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Agesim, the “last acceptable prejudice”, isn’t just a simple brain blip like some cognitive biases. But like gender and race, age is an important dimension of identity in diversity. It comes from how we frame people as either useful or obsolete and how we carve up society into generations.

Dimensions of identity in diversity

☝️ We naturally hold all sorts of ideas about different generations – their charm, their misgivings, their abilities, and inabilities. If we all open our eyes, we’d see that ageism doesn’t just act against older people after retirement age. Ageism begins much earlier, especially in the world of work.

  • 🎟 When it comes to promotions, potential is the ticket. Older employees can be seen as less likely to grow so can be left behind in their career progression.
  • 👴🏼 Older employees can be made to feel like they are a burden especially if they are patronized, left out or have their obligations taken away and handed to someone younger.
  • 👩🏻‍💻 Learning and development might focus on catering to the needs of younger employees and ignore the unique needs of older age groups.
  • 🤷🏻‍♂️ You are less likely to be invested in, be this as a new hire or given backing or funding.

📈 First Round Capital 2018 State of Startups survey shockingly shows, for instance, that in the technology industry, age discrimination against founders seeking investment can begin at 36-40! 👇

First Round Capital 2018 State of Startups Survey: Distribution of responses from US tech founders:

🤔 So, which stereotypes lead to these effects? An academic meta-analysis categorized 7,000 publications about ageism against the old and identified the following five types of stereotypes.

🧐 What is it?: A common belief that older workers are less motivated, have lower ability and are less productive.

💥 How to challenge it?: anytime you hear someone in the workplace refer to someone as slow because of their age, call it out and ask for objective evidence. Say,

“We can do better than that stereotype. What about how good they are at _____?”

“When have there been real problems with delivery?”

🧐 What is it?: Older employees are stubborn, harder to train, less adaptable and less flexible which is why they are regarded as a lower return on investment for training and interesting opportunities – such as projects involving uncertainty – are given to younger, “on-the-ball” employees.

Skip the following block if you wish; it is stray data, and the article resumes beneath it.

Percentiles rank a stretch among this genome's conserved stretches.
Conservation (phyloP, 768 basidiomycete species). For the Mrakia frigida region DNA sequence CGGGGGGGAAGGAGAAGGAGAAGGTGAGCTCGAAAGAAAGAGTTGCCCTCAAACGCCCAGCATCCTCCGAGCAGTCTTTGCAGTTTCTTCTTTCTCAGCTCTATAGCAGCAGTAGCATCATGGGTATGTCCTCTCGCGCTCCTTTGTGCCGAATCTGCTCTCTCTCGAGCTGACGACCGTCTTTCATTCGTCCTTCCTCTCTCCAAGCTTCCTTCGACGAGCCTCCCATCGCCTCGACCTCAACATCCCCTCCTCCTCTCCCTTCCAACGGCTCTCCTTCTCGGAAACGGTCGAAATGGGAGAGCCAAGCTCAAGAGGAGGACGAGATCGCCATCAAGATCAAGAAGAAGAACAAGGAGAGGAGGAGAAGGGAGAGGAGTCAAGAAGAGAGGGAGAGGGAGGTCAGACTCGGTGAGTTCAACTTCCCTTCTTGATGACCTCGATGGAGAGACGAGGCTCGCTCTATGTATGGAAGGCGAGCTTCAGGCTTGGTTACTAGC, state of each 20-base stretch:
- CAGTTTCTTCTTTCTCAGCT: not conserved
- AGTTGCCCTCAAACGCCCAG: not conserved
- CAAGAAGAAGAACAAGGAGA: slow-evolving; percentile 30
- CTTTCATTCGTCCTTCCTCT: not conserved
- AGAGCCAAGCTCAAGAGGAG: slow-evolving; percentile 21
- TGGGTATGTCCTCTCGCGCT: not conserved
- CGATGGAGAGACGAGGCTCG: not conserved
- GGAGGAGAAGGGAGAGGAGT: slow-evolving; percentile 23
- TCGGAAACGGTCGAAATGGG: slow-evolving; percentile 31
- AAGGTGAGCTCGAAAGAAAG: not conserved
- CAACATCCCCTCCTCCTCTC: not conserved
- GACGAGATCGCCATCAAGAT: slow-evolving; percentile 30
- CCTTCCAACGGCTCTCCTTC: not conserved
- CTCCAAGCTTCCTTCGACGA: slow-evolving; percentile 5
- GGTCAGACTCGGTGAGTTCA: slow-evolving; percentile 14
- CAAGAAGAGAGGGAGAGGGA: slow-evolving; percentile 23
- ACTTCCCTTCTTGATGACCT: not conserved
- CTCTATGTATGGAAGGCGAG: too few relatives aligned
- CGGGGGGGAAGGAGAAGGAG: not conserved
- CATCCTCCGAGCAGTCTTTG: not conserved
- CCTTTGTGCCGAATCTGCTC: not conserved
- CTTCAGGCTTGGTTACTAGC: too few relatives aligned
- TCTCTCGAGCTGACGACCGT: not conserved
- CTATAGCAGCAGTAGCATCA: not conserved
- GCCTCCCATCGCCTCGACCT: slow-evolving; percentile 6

💥 How to challenge it?: Say,

“If we don’t give people a chance and the means to change then of course their resistance will be a self-fulfilling prophecy.”

🏆 Champion it: Ask a worker who is older or more experienced than you about the changes they’ve seen in workplace solutions and technology. You might be awe-inspired at the things they’ve seen and adapted to!

🧐 What is it?: The notion that you can’t teach an “old” worker new tricks or, at least, learning is less effective for them. The insidious part about this one is that it might even sound well-meaning: “Poor Eve will get overwhelmed if we try to teach her to use Google Drive as we do. Let’s just let her continue with her old-fashioned methods of sharing her work.”

💥 How to challenge it?: Trainability and age don’t have much to do with the capacity to learn. However, different types of training can get different results. So if there’s a learning problem, criticize the methods, not the learners.

For example, methods such as active participation, modeling, and self-paced learning may be more effective. Say,

“Why don’t we sit down with them and find out which piece of knowledge they are missing?”

“If I were Eve, I’d love to learn new things and be able to be at the top of my game – but if she doesn’t know about this yet, then we’re to blame for not highlighting it.”

🧐 What is it?: it seems factual that an older hiring candidate or employee means hiring closer to retirement age and therefore they will stay at the company for a shorter time.

💥 How to challenge it: A quick way to shut this stereotype down is by stating that older workers are actually less likely to quit.

But really, that’s not the point. To stop seeing older workers as short-term investments, we need to humanize them and discuss why their experience is an asset – not a liability.

🧐 What is it?: Older workers are seen as more likely to use benefits and to have or demand high salaries.

💥 How to challenge it?: Celebrate the experience and worth of older workers! When you hear about an older worker being passed over for a role based on their cost, mention all the things that you think older workers bring to the table and challenge your peers by saying,

“If they ask for more money or benefits, maybe they just know their worth and believe in just rewards. Who can’t get behind that?”

“Maybe we should let them show us what they can do.”

.     .     .

The bottom line?
Generational thinking can give rise to stereotypes but abandoning generational labels overnight isn’t going to solve the problem.

We have to chase the benefits of age diversity without making stereotypical assumptions that are damaging. This is difficult because the generational thinking that feeds everyday ageism comes naturally to us. So, how can we begin making a difference? Awareness, integration, and activism, as always, are key.

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